And last, but not least, flowers and plants from Hawaii:
Row 1: Unknown, unknown, leaf, banana, pomegranate, plumbago, ohia lehua, plumeria, hibiscus
Row 2: Unknown, bougainvillea, plumeria, Tahitian gardenia, ginger, hibiscus, Hawaiian Cotton, rhododendron, agapanthus
Row 3: Green jade, plumeria, leaf, Helconia, unknown, unknown, unknown, hibiscus, hibiscus
Row 4: Torch ginger, spider lily, banana, leaf, hibiscus, unknown, unknown, orchid, plumeria
Row 5: Hibiscus, palm seeds, ixora, morning glory, plumbago, ginger, unknown, repeat unknown, repeat unknown
This particular day on Maui was our day to drive the Hana Highway. This is the road that encircles Haleakala, though the true “Road to Hana” is only the drive to the town of Hana, which is roughly halfway around the volcano. Anyone that’s driving usually doesn’t do the complete circle around the back side of the mountain.
The road is a rather mythic, barely two lane road through rain forests, perched on cliff-edge, and with many, many switchbacks that fold into one lane bridges over myriad waterfalls. Our average speed for the trip (despite a good chunk of 45 mph driving at the beginning and end of the day), was 18 mph. True to the rain forest label, it rained for most of our drive through the actual north coast, and only really cleared up for good when we got to Hana.
The above three photos are of Wai’anapanapa State Park. The park is in Hana, and has a great picnic area where we had lunch. (We’d stopped in Pa’ia and picked up a picnic lunch, complete with cooler bag. Definitely a good investment.) There’s a black sand beach, and a really neat lava cave running from that beach to the ocean.
The other place we stopped in Hana was the Kahanu Gardens, an ethnobotanical garden that’s part of the National Tropical Botanical Garden system. This particular garden focuses on the plants that the native Hawaiians used, be they native to the islands, or introduced by the Polynesians. It’s an interesting place to wander through if you’re into that kind of thing.
The other really neat part of this park is the Pi’ilanihale Heiau, a three acre stone compound built in the 14th century. It seems to be a combination of royal palace and temple, due to the reverence the site is held in. You can’t climb the heiau, but it towers over the gardens, and lends a certain special sense of presence to the area.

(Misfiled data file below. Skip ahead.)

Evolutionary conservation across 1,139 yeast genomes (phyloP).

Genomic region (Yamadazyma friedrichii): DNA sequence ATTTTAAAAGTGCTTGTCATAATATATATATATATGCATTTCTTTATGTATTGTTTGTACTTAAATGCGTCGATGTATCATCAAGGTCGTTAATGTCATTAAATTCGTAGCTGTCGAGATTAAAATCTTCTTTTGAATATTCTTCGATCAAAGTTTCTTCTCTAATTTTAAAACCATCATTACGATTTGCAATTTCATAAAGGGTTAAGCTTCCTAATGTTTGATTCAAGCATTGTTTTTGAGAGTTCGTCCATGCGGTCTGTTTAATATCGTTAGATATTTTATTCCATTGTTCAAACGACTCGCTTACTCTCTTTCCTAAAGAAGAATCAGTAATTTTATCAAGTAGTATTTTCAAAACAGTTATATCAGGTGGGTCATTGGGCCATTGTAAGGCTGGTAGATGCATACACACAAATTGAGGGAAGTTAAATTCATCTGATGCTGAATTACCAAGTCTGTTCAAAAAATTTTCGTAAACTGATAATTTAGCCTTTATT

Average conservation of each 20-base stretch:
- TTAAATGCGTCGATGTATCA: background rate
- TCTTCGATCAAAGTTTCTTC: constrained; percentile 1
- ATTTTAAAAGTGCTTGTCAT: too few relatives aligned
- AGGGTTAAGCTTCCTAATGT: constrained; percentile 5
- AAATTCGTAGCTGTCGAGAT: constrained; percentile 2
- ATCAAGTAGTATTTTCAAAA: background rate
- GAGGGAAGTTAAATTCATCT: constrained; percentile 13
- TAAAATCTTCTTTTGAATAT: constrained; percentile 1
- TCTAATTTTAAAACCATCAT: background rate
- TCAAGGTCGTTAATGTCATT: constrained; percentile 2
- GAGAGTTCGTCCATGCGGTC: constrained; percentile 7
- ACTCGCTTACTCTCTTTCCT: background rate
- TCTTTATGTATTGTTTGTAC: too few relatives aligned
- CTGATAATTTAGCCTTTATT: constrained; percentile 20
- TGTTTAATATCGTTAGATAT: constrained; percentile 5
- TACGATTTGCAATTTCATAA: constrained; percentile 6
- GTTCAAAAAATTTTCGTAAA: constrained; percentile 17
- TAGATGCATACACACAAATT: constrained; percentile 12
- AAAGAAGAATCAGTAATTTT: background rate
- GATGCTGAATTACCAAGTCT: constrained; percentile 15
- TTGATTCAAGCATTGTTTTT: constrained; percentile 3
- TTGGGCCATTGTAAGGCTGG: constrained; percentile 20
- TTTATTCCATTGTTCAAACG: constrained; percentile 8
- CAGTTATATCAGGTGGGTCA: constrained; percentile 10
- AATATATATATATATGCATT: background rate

We also made it down to the ‘O’heo pools, past Hana, but there was high water that day, and they were closed to swimming, so no good pictures there. After that, we actually kept going. Not long past ‘O’heo, the road is unpaved for a while, which is why most people with rentals don’t venture down there. We also had the added adventure of a small traffic tie up when someone managed to flip their car. Needless to say, that’s quite the event on a barely more than one lane unpaved road. Even with that slight annoyance, the back of the mountain may have been my favorite part of the drive. There’s no one else around you, and you pass into the rain shadow of the volcano, and the landscape dramatically changes out of the rain forest into Mediterranean scrub, with dramatic cliff falling into the sea instead of beaches. It’s not an easy road (I doubt my sister enjoyed this part of the trip, since she was driving), but if you can enjoy the scenery because someone else is driving, I highly recommend it.
Our second day on Maui ended up being volcano day. We still weren’t acclimated to the time zone, so woke up early, and were ready to go by 7:00, which worked out nicely for taking pictures along the beaches along route 30, which runs from Kahului around the southern tip of the Western Mountains to Lahaina. There are gorgeous beaches along most of the road, with decent surfing (you can barely make out a surfer in the third picture down – turns out the best surfing was the day we left, so I don’t have pictures).
We headed up to the summit of Haleakala (the island’s eastern volcano). For whatever reason, Haleakala, from most vantage points, resembles one large mountain, unlike the carved up appearance of the western volcano. It’s also a lot larger, and when you’re in the lowland between the two volcanoes, Haleakala wins the looming game.
As you drive up the volcano, at a certain point of altitude, the landscape suddenly turns into the rolling, green hills of Ireland, and you’re surrounded by cows. (And jacaranda trees. I love jacaranda trees.) As it happened, this was the cloud belt on the morning we went through, so I sadly have no pictures, but it’s a beautiful landscape.
Above the cows, the trees grow thinner (and eventually disappear), and you hit Haleakala National Park, which houses the summit and the crater of the volcano. This was the one place on the island where I actually had to put on a sweatshirt (we arrived around 10:00, so it was in the 50s, and as a hearty Mainer, I eschewed jeans. It was probably a bit breezy to eschew jeans, but I survived).
Apparently the crater isn’t really a crater, but I’m not enough of a geology buff to remember the whole story behind that. What I do remember is how much it resembles a moonscape. It’s incredibly beautiful, and the clouds were close enough to provide an interesting contrast (though they did deny us what I’m told is a stunning view of the lowlands and the Western Mountains).
The drive back down the volcano is interesting. It’s a steep enough grade that for the entirety of the park road, and a bit longer, you’re riding in a low gear through switchbacks. My sister drove that, and I confess I’m happy she did. I’m way too much a lowland driver to be entirely comfortable with that much active driving management.